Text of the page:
Two weeks on: I can just about face thinking about the election now

It’s been two weeks now since the UK voted overwhelmingly* for five years of a majority Conservative government. We’ve chosen to spend our next five years with our balls in a crocodile’s mouth, because it promised it totally, definitely won’t bite this time like it did all those other times. Still, the crocodile looks majestic eating a bacon sandwich, and that is clearly what really matters.

Terrifyingly, some 13% of electorate in the UK voted UKIP, and 14% in England. This means that more than one in eight voters plumped for a party whose entire manifesto consisted of the phrase “bLAmE FoRRinnERs” written over and over in crayon, Winnie-The-Pooh-style handwriting, with several of the letters written backwards.

Labour’s defeat has prompted the traditional soul-searching. Various Blairites have clambered atop their piles of money with loudhailers to announce that the party lost because it was insufficiently “aspirational” or “pro-business”. Presumably they felt that the demographic of very wealthy ex-Cabinet Ministers and political advisers was not sufficiently represented in politics.

Ultimately, the result seems to have come down to the perception of Ed Miliband as someone unfit to be Prime Minister. This may well have been an accurate perception, although unfitness to govern for reasons of incompetence, megalomania or a total indifference to human life hasn’t stopped any other Prime Minister in my lifetime. But it’s hard to escape the role the media played in the campaign. They just stopped short of mocking up a picture of Ed Miliband dancing on the grave of Princess Diana with Madeleine McCann under his arm, but you suspect only after much heated debate on the pictures desks.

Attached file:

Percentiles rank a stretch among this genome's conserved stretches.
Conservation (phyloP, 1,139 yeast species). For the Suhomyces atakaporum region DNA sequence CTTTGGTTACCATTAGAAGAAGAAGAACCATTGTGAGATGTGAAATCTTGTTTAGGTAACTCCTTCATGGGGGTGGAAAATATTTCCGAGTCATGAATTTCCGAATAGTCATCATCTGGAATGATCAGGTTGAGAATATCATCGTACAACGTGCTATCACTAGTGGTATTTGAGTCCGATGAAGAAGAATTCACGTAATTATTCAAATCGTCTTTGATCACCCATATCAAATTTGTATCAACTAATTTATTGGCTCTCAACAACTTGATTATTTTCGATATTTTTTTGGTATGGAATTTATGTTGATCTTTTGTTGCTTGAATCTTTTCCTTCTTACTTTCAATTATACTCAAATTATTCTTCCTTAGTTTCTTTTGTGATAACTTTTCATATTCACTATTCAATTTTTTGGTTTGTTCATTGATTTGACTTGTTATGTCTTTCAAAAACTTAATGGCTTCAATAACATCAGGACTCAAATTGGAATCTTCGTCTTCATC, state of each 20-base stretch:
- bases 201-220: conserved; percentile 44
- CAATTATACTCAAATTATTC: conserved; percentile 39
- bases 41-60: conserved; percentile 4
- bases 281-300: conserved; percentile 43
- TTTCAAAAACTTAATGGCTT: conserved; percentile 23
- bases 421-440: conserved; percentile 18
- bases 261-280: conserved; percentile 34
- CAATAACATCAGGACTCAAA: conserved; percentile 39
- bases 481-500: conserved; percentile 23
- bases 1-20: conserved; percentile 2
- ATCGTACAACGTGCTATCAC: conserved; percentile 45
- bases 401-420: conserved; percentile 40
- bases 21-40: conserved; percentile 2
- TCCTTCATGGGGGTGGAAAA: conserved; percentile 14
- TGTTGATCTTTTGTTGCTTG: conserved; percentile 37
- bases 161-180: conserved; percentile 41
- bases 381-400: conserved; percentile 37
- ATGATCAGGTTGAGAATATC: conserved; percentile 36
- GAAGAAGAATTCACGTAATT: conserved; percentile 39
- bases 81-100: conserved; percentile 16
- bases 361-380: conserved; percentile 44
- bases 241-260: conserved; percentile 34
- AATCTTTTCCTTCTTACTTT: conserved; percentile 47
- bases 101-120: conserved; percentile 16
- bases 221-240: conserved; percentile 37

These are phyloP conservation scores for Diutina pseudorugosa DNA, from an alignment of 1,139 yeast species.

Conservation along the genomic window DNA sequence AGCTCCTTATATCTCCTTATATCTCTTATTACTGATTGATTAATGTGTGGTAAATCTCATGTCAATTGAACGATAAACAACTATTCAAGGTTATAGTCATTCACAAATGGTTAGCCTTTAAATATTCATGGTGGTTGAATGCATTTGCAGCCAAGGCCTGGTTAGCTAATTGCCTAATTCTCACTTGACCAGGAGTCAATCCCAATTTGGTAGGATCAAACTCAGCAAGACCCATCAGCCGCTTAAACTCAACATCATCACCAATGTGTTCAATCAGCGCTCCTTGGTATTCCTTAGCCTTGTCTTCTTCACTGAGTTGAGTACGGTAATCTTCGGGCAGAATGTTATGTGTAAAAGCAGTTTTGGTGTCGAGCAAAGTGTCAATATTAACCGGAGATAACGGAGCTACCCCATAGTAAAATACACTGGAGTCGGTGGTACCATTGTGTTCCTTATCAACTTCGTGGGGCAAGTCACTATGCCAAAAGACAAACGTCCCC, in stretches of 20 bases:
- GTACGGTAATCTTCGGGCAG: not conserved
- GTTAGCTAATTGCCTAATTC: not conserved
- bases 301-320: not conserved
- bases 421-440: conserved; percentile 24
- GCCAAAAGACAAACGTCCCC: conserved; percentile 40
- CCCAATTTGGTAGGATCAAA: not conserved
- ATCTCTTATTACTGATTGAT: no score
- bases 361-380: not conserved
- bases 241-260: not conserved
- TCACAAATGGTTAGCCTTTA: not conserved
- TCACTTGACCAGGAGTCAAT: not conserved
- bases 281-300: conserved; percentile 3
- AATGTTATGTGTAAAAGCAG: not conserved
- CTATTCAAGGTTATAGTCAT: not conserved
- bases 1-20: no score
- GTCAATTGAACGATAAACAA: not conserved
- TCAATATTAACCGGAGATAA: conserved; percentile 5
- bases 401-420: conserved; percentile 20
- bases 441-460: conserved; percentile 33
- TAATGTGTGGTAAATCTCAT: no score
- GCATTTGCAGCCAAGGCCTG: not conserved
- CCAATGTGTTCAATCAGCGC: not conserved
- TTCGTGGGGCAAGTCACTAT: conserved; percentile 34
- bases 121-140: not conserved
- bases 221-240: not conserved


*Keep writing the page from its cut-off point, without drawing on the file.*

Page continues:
The hatchet jobs on any credible party even a fraction to the left of centre (or insufficiently right of centre) will be something Labour has to work out how to counter if they are ever to regain power, as massive right-wing bias seems to be the price we have to pay for enjoying a free media. Privately-owned media outlets almost inevitably accumulate into the hands of a very small number of very wealthy people. As such, newspapers will tend to support whichever party seems best to represent the interests of paranoid elderly billionaires, and decry anything less than total subservience as the bastard spawn of Joseph Stalin, Fidel Castro and Vlad the Impaler.

Meanwhile, as we await the apocalypse, the new Tory Cabinet has been announced. John Whittingdale, who hates the BBC, has been named Culture and Media Secretary; Michael Gove, who doesn’t believe in human rights, has been named Minister for Justice, and Jeremy Hunt, who believes in homeopathy and co-authored a book claiming the NHS is “no longer relevant” remains as Health Minister. Presumably the Science Minister believes dinosaur fossils are a test from God, the transport minister believes in flying carpets and the Foreign Secretary flatly denies the existence of Norway.

Still, the people* have spoken, and that’s what we’ve got for five years. I just hope that when they realise what they’ve done, anyone who voted Tory has a severe word with themselves. Preferably a very short, very rude word.

* just under 11,500,000 people voted Tory, from a UK population of around 64,000,000, or a little under 18% of the populace. Included in this figure are children who can’t vote, because it makes the proportion look smaller and therefore makes me feel better. And anyway, it’s their generation who’ll have no schools or hospitals left, so let the toddlers speak! But let me interpret.

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